Guide to Studio Monitors: Find out why you need studio monitors for your music recording setup and read reviews of the best ones.
Table of Contents
Why You Need Good Monitors?
To get a clear picture of your mix! If it is good then it should sound good but if it is a bad mix the speakers should not add any coloration to make it sound better.
Most hi-fi speakers are designed to make audio material sound as pleasing to the ear as possible so if your mix sounds good on your speakers, it may not sound good on other speakers.
The next step is for you to hear the output from your setup, so you need something that will accurately project the sound coming out from the audio interface.
That is where a nice set of studio monitors is really useful.
You need a set of speakers that are totally flat, gives the clearest possible response that enables you to mix to the best of your ability.
What is a Studio Monitor?
Studio Monitors on the other hand are supposed to be “Flat” and don’t emphasize or de-emphasize any particular frequencies. So it is one of the important components of a personal recording studio.
As a beginner and someone with a tight budget, near field monitors may be the most suitable one for you. You are supposed to listen to them from 3 to five feet away for best results so that the sound is not dramatically altered by room acoustics.
Other types include mid fields and far field monitors which are usually available at higher costs and are usually found in sophisticated studios.
Active and Passive Monitors
The two main types of studio monitors are active and passive.
Active monitors come with a built-in amplifier while passive monitors have to be powered using separate amps. This therefore makes active monitors more popular compared with the passive types which come with lots of inconveniences.
The fact that active monitors can be connected directly to your mixing board or audio interface means you don’t have to deal with speaker wires and potential problems.
‘Active’ means powered straight from a plug socket. ‘Passive’ requires an amplifier to power it.
Placing the Monitors
It is also very important to place the monitors at the right locations.
You need to make sure they are at the Ear level, and since most of them are near-field monitors, they will need to be placed closer to your head.
The best way to do this is to create sort of an “equilateral triangle” between the two speakers and you.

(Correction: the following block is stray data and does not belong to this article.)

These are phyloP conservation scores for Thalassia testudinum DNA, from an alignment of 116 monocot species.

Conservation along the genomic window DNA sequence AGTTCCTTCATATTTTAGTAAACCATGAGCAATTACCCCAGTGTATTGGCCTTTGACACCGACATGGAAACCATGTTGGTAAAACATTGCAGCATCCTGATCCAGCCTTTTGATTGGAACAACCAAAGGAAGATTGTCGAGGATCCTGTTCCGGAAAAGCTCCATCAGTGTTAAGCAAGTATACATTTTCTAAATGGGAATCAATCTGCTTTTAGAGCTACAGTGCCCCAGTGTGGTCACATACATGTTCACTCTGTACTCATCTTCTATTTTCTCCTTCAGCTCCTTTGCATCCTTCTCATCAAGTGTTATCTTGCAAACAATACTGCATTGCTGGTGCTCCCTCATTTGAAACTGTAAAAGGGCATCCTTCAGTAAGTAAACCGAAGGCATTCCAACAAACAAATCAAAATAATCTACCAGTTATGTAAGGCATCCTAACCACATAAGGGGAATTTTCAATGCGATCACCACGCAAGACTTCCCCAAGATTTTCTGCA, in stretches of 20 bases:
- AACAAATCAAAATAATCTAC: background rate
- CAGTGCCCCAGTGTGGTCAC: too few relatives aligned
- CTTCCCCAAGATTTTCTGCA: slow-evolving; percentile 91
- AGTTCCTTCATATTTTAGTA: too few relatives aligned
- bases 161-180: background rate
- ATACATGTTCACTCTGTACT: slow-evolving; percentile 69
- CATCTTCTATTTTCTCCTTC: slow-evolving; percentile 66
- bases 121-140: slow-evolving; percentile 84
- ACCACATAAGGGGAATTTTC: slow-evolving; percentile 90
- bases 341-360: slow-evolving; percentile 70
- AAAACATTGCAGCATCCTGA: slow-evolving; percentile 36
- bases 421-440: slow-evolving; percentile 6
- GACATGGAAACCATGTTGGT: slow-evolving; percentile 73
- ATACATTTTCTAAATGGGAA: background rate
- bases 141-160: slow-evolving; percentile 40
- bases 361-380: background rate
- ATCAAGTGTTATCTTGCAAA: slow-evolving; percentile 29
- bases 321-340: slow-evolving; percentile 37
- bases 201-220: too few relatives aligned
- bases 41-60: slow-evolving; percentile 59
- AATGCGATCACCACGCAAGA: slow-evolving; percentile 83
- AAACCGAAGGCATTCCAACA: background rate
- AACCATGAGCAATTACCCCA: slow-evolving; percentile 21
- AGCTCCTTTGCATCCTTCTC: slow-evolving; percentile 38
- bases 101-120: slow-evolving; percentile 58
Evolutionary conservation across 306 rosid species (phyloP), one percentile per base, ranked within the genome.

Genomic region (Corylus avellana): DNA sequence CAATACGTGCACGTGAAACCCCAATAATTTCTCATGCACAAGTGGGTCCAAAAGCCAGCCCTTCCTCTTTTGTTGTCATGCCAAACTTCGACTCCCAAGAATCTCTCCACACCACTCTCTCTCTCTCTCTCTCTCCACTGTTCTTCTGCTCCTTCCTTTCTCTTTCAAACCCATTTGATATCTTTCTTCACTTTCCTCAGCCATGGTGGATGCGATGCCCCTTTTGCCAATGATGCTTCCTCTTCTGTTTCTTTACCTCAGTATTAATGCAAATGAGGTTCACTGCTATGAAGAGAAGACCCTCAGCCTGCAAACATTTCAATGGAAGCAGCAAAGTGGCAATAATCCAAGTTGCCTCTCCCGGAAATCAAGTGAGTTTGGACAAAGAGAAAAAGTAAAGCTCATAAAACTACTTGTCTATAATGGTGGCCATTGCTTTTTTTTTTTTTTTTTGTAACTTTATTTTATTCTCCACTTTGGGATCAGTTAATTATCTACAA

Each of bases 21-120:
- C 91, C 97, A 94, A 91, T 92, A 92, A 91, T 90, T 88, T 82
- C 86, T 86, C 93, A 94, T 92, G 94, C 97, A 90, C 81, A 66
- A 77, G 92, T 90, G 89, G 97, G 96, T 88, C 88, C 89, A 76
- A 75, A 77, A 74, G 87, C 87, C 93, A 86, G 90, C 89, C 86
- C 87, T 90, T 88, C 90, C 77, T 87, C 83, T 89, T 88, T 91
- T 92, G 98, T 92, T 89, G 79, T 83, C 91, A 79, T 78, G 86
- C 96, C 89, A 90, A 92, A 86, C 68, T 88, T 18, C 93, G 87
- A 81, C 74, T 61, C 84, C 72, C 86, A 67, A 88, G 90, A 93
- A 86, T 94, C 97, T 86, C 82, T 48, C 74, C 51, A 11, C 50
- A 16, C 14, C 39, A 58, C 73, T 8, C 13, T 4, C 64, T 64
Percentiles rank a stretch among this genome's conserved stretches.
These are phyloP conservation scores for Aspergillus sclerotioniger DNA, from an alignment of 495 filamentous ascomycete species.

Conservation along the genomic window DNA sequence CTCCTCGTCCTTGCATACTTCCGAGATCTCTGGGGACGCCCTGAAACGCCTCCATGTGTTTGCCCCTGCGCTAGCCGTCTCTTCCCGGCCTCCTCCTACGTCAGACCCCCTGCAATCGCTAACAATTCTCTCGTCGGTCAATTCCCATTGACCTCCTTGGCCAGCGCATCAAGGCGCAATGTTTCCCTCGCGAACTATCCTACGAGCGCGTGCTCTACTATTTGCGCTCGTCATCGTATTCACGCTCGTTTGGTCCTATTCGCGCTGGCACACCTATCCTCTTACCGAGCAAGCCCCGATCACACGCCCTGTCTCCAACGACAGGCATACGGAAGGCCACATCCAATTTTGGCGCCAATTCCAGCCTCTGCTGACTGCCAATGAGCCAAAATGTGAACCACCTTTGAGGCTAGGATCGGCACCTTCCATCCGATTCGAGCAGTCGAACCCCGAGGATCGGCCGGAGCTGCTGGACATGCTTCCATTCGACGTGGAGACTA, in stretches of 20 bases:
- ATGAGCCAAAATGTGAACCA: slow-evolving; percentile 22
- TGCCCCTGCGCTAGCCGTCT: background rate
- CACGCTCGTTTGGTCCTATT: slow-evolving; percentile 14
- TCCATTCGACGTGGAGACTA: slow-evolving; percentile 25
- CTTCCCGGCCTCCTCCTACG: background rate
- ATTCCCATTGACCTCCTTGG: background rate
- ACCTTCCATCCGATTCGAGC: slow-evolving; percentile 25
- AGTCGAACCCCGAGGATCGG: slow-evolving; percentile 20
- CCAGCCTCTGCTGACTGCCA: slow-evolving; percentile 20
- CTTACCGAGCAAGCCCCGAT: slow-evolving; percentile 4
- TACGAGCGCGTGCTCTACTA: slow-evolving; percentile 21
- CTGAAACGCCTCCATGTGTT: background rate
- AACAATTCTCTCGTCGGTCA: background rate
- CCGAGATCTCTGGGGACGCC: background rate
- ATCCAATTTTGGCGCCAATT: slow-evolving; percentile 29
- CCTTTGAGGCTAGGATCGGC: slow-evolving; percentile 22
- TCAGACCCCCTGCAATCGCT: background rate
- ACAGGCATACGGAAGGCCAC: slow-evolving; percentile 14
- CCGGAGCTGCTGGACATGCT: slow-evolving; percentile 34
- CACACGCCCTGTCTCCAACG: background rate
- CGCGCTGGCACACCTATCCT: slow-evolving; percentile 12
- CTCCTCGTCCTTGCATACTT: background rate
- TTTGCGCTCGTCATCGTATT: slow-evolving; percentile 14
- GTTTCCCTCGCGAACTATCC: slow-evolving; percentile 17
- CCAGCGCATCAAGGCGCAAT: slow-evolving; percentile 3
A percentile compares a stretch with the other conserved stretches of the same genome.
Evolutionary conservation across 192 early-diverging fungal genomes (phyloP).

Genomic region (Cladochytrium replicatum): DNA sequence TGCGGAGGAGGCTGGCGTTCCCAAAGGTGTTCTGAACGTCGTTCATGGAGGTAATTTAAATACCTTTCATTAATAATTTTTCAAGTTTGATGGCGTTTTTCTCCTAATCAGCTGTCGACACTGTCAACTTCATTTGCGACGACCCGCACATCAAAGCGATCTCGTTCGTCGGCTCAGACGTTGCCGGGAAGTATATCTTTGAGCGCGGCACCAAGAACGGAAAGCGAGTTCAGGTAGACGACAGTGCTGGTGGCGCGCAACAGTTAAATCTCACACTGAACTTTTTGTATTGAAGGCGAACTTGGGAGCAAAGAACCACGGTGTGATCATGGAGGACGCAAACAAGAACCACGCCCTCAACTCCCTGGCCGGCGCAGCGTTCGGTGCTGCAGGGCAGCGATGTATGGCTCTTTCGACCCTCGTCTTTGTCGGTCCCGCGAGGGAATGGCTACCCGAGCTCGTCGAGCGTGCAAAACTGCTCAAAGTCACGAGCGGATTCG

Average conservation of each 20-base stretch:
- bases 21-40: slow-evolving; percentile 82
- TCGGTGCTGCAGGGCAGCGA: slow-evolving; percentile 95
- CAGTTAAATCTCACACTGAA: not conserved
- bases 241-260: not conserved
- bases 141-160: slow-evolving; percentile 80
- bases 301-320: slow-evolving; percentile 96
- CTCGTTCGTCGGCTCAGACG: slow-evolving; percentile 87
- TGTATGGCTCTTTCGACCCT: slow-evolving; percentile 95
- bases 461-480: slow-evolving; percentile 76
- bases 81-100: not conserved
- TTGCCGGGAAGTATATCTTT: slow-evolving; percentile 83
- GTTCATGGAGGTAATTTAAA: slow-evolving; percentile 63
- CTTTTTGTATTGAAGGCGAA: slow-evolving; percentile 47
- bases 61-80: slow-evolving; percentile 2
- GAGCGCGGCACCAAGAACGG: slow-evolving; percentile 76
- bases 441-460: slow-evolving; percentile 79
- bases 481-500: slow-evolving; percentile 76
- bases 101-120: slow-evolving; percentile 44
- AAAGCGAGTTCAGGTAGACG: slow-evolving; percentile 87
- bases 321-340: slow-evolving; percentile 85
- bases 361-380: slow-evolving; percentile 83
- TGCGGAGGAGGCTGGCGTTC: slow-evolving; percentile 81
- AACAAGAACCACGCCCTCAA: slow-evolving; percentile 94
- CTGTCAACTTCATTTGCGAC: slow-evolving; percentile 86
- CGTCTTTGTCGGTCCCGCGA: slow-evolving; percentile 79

If you are unable to get the height right, you might have to get studio monitor stands to get them at the best possible height. You can position them right behind your work desk. It’s also a good idea to have some monitor pads and put the speakers on them to help you get the right sound.
Buying Studio Monitors
If you are putting together a home recording studio, be aware that a set of high quality, “pro” monitor speakers will cost in the $1000 range. But for most home recording purposes, studio monitors around $250 should be okay. And do go in for self-powered active speakers to avoid the hassle of buying that extra rack gear for passive speakers; preferably get 8″ monitors.
There’s no doubt that you need a great monitoring system if you want to build a great recording setup – be it at home or in the studio. You need equipment that will let you accurately track and mix your music, you need something that you can trust, else you won’t be able to make good mix decisions or your decisions may turn out wrong (not give the best results when you’re hearing your music on different mediums).
- Best KRK Studio Monitors
- Best Yamaha Studio Monitors
- Best Studio Monitors/Speakers under $300
- Best Studio Monitors/Speakers under $500
- Best Studio Monitor Stands
Believe me, a pair of trustworthy studio monitors, and a monitor router/controller with talk-back, can help turn your home studio into a pro recording environment that’s ready to host real recording sessions.
It’s very important to critically listen to your recordings, to see if it can be improved further. Many beginners use their Hi-definition home stereo speakers to listen to the recordings, but then they are not really made for that purpose. Though they might be expensive than studio monitors, they are designed to make pre-recorded music sound better. What you really need is an equipment that will give accurate sound, without adding any color to it. That’s where studio reference monitors play an important role!